Scott Ruigh Mazzur, 46, a senior research scientist and head of the viral epidemiology section of the American Red Cross Blood Services Laboratory in Bethesda since 1973, died of cancer Friday at Georgetown University Hospital.

Dr. Mazzur, a microbiologist and immunologist, was a specialist on hepatitis B (Australia antigen). Her research on the epidemiology of hepatitis in the Solomon Islands for about seven years laid the foundation for her work at the laboratory. There she applied results of her studies of a tropical population with a relatively high incidence of the disease to American carriers of the virus.

In 1966, Dr. Mazzur earned a doctorate in microbiology from the University of Pennsylvania for her studies on interferon, an antiviral drug now being tested as an anticancer agent. She then became director of a viral diagnostic laboratory for the New Jersey State Department of Health.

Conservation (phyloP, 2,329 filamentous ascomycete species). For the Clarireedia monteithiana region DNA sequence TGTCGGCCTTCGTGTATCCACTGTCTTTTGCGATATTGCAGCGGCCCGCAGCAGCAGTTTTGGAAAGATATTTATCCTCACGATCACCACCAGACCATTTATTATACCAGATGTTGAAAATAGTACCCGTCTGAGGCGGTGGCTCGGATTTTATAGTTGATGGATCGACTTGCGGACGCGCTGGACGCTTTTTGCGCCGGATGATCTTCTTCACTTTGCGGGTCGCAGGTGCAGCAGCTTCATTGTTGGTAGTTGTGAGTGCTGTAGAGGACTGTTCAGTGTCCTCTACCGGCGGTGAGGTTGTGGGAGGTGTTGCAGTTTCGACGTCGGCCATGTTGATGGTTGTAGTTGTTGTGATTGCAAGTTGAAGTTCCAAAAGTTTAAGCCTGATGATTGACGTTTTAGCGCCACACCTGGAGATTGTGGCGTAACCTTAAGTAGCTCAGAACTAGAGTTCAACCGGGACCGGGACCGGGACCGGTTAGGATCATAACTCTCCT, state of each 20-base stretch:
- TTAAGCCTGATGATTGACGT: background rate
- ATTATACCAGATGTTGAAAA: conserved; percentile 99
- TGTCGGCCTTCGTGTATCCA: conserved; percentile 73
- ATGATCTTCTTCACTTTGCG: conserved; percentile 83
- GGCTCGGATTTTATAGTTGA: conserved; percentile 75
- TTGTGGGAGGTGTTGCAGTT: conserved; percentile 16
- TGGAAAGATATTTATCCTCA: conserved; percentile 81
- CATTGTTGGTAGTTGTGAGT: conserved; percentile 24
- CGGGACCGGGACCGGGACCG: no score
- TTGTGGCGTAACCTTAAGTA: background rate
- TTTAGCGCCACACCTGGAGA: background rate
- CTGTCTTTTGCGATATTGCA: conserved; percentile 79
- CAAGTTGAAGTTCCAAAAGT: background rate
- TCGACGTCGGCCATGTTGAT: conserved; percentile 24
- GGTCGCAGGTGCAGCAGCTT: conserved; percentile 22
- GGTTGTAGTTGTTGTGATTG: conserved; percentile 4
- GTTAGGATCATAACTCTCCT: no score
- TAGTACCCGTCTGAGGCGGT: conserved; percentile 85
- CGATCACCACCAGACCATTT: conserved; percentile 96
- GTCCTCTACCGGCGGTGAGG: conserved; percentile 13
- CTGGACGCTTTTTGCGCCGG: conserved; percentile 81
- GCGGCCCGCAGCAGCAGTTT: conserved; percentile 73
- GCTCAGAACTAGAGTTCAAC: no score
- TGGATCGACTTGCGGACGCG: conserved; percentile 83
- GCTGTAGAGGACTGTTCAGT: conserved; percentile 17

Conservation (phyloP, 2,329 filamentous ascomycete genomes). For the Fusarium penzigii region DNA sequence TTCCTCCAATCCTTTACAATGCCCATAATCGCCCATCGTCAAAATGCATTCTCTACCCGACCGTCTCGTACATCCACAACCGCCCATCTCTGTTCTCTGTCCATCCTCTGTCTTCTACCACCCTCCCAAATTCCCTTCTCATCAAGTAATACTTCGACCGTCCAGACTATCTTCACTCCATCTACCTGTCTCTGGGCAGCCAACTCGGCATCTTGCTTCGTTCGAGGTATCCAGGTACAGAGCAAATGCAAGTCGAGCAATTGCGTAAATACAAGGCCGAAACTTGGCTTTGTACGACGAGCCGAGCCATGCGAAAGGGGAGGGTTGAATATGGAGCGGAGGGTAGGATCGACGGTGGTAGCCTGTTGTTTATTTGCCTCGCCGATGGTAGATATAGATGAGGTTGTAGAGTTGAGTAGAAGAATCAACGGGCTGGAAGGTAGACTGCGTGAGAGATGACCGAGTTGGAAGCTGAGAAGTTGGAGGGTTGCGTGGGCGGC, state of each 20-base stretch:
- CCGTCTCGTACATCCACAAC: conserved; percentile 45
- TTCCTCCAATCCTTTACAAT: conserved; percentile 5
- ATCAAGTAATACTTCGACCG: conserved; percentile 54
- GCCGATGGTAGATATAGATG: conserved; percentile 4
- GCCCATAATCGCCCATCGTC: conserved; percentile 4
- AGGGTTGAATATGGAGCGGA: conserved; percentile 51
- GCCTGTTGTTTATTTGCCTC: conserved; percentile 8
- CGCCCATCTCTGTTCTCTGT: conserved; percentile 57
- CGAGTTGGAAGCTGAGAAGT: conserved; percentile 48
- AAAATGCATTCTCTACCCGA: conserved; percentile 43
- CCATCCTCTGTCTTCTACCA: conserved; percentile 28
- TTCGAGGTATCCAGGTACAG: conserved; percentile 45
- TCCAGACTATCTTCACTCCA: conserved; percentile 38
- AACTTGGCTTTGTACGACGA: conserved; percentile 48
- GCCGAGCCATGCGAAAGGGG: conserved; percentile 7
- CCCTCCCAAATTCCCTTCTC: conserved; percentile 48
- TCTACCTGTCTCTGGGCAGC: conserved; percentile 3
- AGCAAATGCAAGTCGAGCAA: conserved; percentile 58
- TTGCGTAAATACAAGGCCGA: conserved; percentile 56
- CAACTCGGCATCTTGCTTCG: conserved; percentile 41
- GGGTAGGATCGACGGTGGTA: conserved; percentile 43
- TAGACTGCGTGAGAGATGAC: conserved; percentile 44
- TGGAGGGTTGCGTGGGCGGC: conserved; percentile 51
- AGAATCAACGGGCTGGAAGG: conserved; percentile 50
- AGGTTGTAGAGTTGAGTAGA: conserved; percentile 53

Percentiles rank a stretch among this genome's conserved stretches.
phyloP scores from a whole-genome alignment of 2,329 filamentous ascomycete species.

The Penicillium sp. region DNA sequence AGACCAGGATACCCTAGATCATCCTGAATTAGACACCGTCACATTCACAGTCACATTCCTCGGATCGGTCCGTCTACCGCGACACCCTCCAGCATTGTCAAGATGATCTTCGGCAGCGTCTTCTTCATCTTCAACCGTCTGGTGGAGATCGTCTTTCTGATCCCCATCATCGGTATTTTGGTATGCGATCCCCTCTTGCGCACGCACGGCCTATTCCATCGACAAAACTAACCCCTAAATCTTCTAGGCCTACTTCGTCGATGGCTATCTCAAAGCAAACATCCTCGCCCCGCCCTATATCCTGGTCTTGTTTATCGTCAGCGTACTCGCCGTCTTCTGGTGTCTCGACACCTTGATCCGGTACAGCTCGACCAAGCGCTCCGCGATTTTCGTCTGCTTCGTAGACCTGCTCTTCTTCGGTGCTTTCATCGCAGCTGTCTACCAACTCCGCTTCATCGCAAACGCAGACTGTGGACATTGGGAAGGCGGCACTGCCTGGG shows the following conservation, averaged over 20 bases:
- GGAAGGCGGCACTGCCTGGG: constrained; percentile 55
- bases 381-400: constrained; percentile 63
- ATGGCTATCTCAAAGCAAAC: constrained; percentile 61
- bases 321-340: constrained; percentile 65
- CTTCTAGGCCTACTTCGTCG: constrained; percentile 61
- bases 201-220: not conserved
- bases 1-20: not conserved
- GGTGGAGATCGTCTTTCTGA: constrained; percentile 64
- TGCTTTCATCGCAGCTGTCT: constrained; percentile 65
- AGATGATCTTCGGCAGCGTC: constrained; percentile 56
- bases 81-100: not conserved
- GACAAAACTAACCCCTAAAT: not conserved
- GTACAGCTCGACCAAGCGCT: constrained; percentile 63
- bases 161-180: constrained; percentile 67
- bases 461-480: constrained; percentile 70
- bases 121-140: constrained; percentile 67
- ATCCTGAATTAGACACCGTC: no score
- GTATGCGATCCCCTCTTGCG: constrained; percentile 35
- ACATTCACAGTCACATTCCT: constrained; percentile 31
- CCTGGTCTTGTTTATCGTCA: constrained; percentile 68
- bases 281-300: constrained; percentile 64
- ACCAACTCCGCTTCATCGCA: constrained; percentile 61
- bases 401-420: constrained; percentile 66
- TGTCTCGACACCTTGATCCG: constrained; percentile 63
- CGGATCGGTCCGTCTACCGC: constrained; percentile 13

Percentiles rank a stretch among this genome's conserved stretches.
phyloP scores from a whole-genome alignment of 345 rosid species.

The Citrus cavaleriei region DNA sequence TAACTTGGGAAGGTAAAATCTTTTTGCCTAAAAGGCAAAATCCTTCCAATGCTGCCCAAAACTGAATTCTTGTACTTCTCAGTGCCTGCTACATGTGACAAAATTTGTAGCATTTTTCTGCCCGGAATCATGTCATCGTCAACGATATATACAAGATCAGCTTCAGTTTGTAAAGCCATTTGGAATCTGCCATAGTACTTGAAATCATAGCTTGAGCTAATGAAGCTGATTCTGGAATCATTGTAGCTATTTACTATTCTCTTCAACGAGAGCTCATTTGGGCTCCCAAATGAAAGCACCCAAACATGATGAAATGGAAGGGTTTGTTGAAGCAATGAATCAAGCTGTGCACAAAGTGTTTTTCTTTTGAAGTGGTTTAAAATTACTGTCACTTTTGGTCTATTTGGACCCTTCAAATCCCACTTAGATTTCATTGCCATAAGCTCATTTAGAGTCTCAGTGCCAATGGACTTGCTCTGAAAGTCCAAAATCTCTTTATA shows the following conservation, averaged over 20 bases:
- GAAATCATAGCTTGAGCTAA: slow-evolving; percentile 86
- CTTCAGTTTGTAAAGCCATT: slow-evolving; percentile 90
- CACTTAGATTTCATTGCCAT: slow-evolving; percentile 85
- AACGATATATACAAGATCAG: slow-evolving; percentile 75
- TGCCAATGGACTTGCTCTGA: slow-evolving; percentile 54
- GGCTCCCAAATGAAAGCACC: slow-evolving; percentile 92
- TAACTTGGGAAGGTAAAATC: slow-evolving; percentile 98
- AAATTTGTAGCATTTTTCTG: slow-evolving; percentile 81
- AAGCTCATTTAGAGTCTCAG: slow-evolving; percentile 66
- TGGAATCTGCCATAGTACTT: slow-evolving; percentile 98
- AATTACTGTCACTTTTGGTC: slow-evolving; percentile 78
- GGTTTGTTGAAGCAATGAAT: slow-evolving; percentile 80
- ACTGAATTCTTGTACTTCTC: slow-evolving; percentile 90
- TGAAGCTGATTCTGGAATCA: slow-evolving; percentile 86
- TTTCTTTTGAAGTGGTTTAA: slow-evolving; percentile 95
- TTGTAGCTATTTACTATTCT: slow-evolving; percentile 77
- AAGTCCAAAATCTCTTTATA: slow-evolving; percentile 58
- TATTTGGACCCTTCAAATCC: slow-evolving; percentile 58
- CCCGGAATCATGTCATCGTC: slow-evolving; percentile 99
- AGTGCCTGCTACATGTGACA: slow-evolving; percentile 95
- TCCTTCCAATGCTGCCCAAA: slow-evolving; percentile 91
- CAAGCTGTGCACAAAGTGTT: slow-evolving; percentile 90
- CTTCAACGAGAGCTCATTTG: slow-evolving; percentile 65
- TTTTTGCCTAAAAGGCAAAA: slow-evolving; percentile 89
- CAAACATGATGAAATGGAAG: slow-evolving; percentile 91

She joined the Institute of Cancer Research in Philadelphia in 1969, where, as a research assocaate, she worked with Dr. Baruch S. Blumberg, a geneticist whose work on hepatitis B earned him the 1976 Nobel Prize for medicine. He had discovered the Australia antigen in 1963 and later linked it to hepatitis.

Dr. Mazzur was responsible for establishing a viral diagnostic laboratory in the Dominican Republic and initiated testing of blood donors for hepatitis in the Solomon Islands medical department.

She was born in Princeton, N.J., and earned a bachelor's degree from Rutgers University in 1957.

She was a member of the American Association for the Advancement of Science and the American Association of Microbiologists.

Her husband, Robert, died in 1977.

Her survivors include two children, Anna and Frank, and a sister, Pamela Ruigh, all of the home in Potomac, and her parents, Dr. William L. and Mary Ruigh, of Washington.

The family suggests that expressions of sympathy be in the form of contributions to the Washington Cathedral Building Fund.